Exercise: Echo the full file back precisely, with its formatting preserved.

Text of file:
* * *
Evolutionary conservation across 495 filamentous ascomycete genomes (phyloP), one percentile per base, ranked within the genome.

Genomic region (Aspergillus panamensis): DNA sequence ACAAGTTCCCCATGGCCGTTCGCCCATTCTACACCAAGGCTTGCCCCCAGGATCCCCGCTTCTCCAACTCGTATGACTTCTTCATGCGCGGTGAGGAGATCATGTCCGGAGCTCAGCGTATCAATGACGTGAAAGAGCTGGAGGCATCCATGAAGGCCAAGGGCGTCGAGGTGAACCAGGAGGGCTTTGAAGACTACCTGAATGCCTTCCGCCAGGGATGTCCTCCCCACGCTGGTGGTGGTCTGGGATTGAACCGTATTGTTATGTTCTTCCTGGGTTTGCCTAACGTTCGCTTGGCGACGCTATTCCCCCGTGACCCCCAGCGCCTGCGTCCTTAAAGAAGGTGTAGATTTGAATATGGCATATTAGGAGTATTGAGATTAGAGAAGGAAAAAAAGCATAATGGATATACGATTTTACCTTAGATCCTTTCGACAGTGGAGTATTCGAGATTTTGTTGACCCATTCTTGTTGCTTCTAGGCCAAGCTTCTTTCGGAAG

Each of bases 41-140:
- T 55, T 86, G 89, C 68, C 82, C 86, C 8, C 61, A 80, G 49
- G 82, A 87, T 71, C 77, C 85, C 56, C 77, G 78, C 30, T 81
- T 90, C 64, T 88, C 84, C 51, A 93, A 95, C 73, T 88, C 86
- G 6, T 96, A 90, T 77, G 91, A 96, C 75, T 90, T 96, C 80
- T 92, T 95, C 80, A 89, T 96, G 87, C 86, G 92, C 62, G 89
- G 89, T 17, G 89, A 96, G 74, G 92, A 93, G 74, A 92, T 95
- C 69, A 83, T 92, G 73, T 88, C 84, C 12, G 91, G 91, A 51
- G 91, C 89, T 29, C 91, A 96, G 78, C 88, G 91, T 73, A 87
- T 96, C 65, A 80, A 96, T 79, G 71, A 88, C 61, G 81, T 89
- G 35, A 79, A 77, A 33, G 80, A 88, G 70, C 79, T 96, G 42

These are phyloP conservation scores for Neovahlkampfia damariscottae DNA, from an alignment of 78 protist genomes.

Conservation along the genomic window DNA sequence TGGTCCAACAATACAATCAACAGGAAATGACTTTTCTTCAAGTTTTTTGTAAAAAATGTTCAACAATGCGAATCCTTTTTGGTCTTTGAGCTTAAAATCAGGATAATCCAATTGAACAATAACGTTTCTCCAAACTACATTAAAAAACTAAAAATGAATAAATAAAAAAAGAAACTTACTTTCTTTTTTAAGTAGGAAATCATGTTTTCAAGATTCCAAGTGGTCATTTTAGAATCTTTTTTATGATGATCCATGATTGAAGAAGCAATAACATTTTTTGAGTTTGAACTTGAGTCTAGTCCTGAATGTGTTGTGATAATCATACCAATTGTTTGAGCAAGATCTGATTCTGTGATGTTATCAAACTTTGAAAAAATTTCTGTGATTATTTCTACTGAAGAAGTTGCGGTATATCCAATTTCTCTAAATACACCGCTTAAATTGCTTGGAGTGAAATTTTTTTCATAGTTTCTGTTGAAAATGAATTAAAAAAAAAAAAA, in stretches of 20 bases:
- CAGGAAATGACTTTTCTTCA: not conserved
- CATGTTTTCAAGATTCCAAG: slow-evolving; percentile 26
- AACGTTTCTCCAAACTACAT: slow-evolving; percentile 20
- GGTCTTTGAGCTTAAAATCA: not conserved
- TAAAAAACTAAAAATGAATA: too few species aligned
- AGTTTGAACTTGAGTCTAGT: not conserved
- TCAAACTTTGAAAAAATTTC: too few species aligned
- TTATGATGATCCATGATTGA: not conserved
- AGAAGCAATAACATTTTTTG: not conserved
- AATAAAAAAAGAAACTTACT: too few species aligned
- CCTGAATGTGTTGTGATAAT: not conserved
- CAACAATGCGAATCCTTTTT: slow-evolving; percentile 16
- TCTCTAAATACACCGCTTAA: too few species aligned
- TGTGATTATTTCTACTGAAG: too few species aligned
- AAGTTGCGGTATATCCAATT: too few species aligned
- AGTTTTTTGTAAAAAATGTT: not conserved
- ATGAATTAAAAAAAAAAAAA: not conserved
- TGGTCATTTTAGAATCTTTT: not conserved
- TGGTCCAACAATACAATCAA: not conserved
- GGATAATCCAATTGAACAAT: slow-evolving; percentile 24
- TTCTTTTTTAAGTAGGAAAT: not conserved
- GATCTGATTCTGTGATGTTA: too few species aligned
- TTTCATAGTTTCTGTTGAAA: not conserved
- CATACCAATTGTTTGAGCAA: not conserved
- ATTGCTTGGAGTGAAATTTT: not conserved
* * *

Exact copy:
Evolutionary conservation across 495 filamentous ascomycete genomes (phyloP), one percentile per base, ranked within the genome.

Genomic region (Aspergillus panamensis): DNA sequence ACAAGTTCCCCATGGCCGTTCGCCCATTCTACACCAAGGCTTGCCCCCAGGATCCCCGCTTCTCCAACTCGTATGACTTCTTCATGCGCGGTGAGGAGATCATGTCCGGAGCTCAGCGTATCAATGACGTGAAAGAGCTGGAGGCATCCATGAAGGCCAAGGGCGTCGAGGTGAACCAGGAGGGCTTTGAAGACTACCTGAATGCCTTCCGCCAGGGATGTCCTCCCCACGCTGGTGGTGGTCTGGGATTGAACCGTATTGTTATGTTCTTCCTGGGTTTGCCTAACGTTCGCTTGGCGACGCTATTCCCCCGTGACCCCCAGCGCCTGCGTCCTTAAAGAAGGTGTAGATTTGAATATGGCATATTAGGAGTATTGAGATTAGAGAAGGAAAAAAAGCATAATGGATATACGATTTTACCTTAGATCCTTTCGACAGTGGAGTATTCGAGATTTTGTTGACCCATTCTTGTTGCTTCTAGGCCAAGCTTCTTTCGGAAG

Each of bases 41-140:
- T 55, T 86, G 89, C 68, C 82, C 86, C 8, C 61, A 80, G 49
- G 82, A 87, T 71, C 77, C 85, C 56, C 77, G 78, C 30, T 81
- T 90, C 64, T 88, C 84, C 51, A 93, A 95, C 73, T 88, C 86
- G 6, T 96, A 90, T 77, G 91, A 96, C 75, T 90, T 96, C 80
- T 92, T 95, C 80, A 89, T 96, G 87, C 86, G 92, C 62, G 89
- G 89, T 17, G 89, A 96, G 74, G 92, A 93, G 74, A 92, T 95
- C 69, A 83, T 92, G 73, T 88, C 84, C 12, G 91, G 91, A 51
- G 91, C 89, T 29, C 91, A 96, G 78, C 88, G 91, T 73, A 87
- T 96, C 65, A 80, A 96, T 79, G 71, A 88, C 61, G 81, T 89
- G 35, A 79, A 77, A 33, G 80, A 88, G 70, C 79, T 96, G 42

These are phyloP conservation scores for Neovahlkampfia damariscottae DNA, from an alignment of 78 protist genomes.

Conservation along the genomic window DNA sequence TGGTCCAACAATACAATCAACAGGAAATGACTTTTCTTCAAGTTTTTTGTAAAAAATGTTCAACAATGCGAATCCTTTTTGGTCTTTGAGCTTAAAATCAGGATAATCCAATTGAACAATAACGTTTCTCCAAACTACATTAAAAAACTAAAAATGAATAAATAAAAAAAGAAACTTACTTTCTTTTTTAAGTAGGAAATCATGTTTTCAAGATTCCAAGTGGTCATTTTAGAATCTTTTTTATGATGATCCATGATTGAAGAAGCAATAACATTTTTTGAGTTTGAACTTGAGTCTAGTCCTGAATGTGTTGTGATAATCATACCAATTGTTTGAGCAAGATCTGATTCTGTGATGTTATCAAACTTTGAAAAAATTTCTGTGATTATTTCTACTGAAGAAGTTGCGGTATATCCAATTTCTCTAAATACACCGCTTAAATTGCTTGGAGTGAAATTTTTTTCATAGTTTCTGTTGAAAATGAATTAAAAAAAAAAAAA, in stretches of 20 bases:
- CAGGAAATGACTTTTCTTCA: not conserved
- CATGTTTTCAAGATTCCAAG: slow-evolving; percentile 26
- AACGTTTCTCCAAACTACAT: slow-evolving; percentile 20
- GGTCTTTGAGCTTAAAATCA: not conserved
- TAAAAAACTAAAAATGAATA: too few species aligned
- AGTTTGAACTTGAGTCTAGT: not conserved
- TCAAACTTTGAAAAAATTTC: too few species aligned
- TTATGATGATCCATGATTGA: not conserved
- AGAAGCAATAACATTTTTTG: not conserved
- AATAAAAAAAGAAACTTACT: too few species aligned
- CCTGAATGTGTTGTGATAAT: not conserved
- CAACAATGCGAATCCTTTTT: slow-evolving; percentile 16
- TCTCTAAATACACCGCTTAA: too few species aligned
- TGTGATTATTTCTACTGAAG: too few species aligned
- AAGTTGCGGTATATCCAATT: too few species aligned
- AGTTTTTTGTAAAAAATGTT: not conserved
- ATGAATTAAAAAAAAAAAAA: not conserved
- TGGTCATTTTAGAATCTTTT: not conserved
- TGGTCCAACAATACAATCAA: not conserved
- GGATAATCCAATTGAACAAT: slow-evolving; percentile 24
- TTCTTTTTTAAGTAGGAAAT: not conserved
- GATCTGATTCTGTGATGTTA: too few species aligned
- TTTCATAGTTTCTGTTGAAA: not conserved
- CATACCAATTGTTTGAGCAA: not conserved
- ATTGCTTGGAGTGAAATTTT: not conserved